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Blood. 1999 Jan 15;93(2):590-8.

Definition of dendritic cell subpopulations present in the spleen, Peyer's patches, lymph nodes, and skin of the mouse.

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Department of Cell Biology, Faculty of Biology, Complutense University, Spain.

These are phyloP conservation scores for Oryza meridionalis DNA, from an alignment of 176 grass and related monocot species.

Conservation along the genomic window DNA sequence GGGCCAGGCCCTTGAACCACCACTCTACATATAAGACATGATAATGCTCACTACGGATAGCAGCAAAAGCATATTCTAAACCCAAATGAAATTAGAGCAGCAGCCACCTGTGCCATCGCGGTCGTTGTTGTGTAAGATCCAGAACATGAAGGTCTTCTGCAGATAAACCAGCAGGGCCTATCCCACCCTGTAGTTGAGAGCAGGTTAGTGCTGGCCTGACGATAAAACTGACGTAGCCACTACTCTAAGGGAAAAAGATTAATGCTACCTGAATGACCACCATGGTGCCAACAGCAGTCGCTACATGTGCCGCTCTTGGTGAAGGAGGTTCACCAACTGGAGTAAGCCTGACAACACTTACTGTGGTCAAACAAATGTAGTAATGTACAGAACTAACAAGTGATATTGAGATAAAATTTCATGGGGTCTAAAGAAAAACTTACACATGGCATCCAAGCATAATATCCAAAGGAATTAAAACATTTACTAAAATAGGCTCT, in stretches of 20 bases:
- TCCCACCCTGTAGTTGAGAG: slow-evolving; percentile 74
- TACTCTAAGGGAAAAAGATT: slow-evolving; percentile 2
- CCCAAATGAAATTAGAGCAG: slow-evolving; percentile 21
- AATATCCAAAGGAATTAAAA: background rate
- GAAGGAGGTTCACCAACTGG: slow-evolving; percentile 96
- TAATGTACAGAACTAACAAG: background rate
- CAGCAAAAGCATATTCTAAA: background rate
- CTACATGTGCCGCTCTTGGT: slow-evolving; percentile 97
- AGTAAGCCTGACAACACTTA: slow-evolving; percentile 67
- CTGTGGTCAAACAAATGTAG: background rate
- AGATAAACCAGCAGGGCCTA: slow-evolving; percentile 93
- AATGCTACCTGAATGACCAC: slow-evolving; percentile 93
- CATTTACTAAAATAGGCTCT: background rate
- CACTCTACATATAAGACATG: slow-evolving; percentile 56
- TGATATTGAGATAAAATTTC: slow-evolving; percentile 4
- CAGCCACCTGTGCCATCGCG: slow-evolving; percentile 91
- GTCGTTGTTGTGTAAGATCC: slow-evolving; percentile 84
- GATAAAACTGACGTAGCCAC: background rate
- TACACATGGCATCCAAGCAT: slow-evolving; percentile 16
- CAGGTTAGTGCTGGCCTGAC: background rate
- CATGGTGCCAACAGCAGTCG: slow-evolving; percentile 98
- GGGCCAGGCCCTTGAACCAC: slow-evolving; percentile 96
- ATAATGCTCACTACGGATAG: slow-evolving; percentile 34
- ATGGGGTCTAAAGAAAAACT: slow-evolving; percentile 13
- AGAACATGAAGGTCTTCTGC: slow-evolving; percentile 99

Dendritic cells (DC) are highly efficient antigen-presenting cells (APC) that have an essential function in the development of immune responses against microbial pathogens and tumors. Although during the past few years our understanding of DC biology has remarkably increased, a precise characterization of the different DC subpopulations remains to be achieved with regard to their phenotype and lineage relationships. In this report, we have extensively studied the DC subpopulations present in the thymus, spleen, Peyer's patches, lymph nodes (LN) and skin of the mouse. Thymus DC and 60% spleen DC have a lymphoid DC phenotype, ie, CD8(+) DEC-205(high) Mac-1(low), whereas 40% spleen DC have a myeloid DC phenotype, ie, CD8(-) DEC-205(low) Mac-1(high). Both CD8(+) and CD8(-) DC are leukocyte function-associated antigen-1 (LFA-1)high and highly adherent. Within Peyer's patches the majority of DC correspond to the CD8(+) DEC-205(high) Mac-1(low) lymphoid category. In the LN, together with CD8(+) and CD8(-) DC, an additional nonadherent CD8(int) LFA-1(int) subpopulation with lymphoid DC characteristics is described. Finally, in the skin both epidermal Langerhans cells (LC) and dermal DC are CD8(-)DEC-205(high) Mac-1 (high), and do not express LFA-1. Interestingly, LC migration experiments indicate that LC underwent the upregulation of CD8 and LFA-1 upon migration to the LN, supporting the hypothesis that LC belong to the CD8(+) lymphoid lineage.

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